Hold Off on That BlackBook Pitch…

…unless you don’t mind not getting paid. (NYPost. thanks for the heads up, Susan.)

So What Do You Do, Danyel Smith?

danyelsmith.jpgDylan Stableford interviews Vibe’s lovely new/old editor on managing morale after a popular editor is ousted.
PS: the mb main page so wants to be this blog.

One Little Tip for the End of the Day

lilsinker.jpgYou might want to think twice before sending that pitch to Budget Travel. (Jossip)

So What Do You Do, Dean Lemann?

dean_lemann_interview.jpgDorian Benkoil and Dylan Stableford chat with the ‘Pope of MSM,’ a.k.a dean of the Columbia Journalism School:

mb: Is the “citizen journalism” movement valid? Does the so-called wisdom of crowds apply to journalism?
Lemann: Of course. The distinction I’m trying to hold up here is reporting. Citizen journalism does absolutely no harm and is a very helpful add-on. The only objection I have is [the perception that] it can replace full-time reporters, which you see out there a lot on the blogs. It’s additive. The Times-Picayune is possibly the greatest example of [citizen journalism utilized by newspapers]. You don’t have to make a zero sum decision. What I would caution against is defunding in news organizations because citizen journalism can do the same thing or fill the gap. It’s not about the Web. News21 was a project that was big on the Web, and we’re always increasing our commitment to it. What we were doing is Web reporting by full time reporters who know what they’re doing. But reporting shouldn’t get lost as we contemplate the wonderful potential of the Web. A person sitting at home performs a very different journalistic function than a person who is out traveling around with a notebook interviewing people.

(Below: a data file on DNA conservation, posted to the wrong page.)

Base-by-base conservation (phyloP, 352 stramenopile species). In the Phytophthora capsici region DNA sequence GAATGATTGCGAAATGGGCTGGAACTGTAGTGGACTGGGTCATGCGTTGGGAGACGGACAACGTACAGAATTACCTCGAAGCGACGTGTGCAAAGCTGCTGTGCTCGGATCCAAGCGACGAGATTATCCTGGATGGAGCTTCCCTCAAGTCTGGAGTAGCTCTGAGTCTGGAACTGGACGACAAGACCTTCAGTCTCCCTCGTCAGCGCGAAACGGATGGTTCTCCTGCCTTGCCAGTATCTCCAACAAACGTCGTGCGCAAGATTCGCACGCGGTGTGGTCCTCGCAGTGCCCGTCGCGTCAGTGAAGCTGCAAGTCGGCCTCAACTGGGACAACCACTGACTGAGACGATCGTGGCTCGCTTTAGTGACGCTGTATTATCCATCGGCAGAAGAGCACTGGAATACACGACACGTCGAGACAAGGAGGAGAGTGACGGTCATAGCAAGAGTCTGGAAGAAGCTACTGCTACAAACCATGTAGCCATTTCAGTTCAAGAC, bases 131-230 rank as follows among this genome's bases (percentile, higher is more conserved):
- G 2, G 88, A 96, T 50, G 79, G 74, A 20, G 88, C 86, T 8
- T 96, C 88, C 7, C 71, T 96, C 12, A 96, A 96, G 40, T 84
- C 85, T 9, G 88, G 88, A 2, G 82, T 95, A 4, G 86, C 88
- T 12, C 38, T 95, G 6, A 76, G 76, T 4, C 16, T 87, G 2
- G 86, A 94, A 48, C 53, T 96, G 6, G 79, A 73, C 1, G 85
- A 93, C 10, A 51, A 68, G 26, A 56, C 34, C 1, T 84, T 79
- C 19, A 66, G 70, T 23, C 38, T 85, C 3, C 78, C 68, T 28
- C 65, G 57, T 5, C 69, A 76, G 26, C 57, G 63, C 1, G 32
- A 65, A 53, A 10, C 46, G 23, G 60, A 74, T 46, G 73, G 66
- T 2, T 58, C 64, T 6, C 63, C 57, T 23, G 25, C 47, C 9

Read more here. Also, if you’re interested, Dean Lemann’s 2006 Commencement address at the Columbia Journalism School.

Talk to the Newsroom: Sports

this_sporting_life_poster.jpgFor those of you who ever wondered about the inner-workings of the sports page, Tom Jolly, sports editor at The NY Times, answered reader questions about the newspaper’s coverage.

Burning and Ripping Music Magazines in the MP3 Era

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As the music industry grapples with consumers weaned on iPods and MP3s, music magazines are dealing with a similar shift of their own, writes Dylan Stableford:

When The Fader recently announced that it would distribute its summer issue via iTunes – making it the first magazine ever to do so – it wasn’t terribly surprising. Magazine executives have been talking for years about digital distribution – how their brands will be what survives long after the last of the “magazine” readers die off, rendering magazines a novelty popular with kids who remember seeing them on eBay.
And that’s saying nothing of the underwhelming sale of Spin and subsequent struggle to integrate a new editor; music magazines’ continued loss of advertising revenue; and the closing of niche, yet well-regarded titles like Circus and Grooves.
What was surprising, though, was that it was 85,000-circulation The Fader – not Rolling Stone, not Vibe, not Billboard, not any of the countless national magazines with their ubiquitous “music” issues – that hooked up with iTunes first.

More here.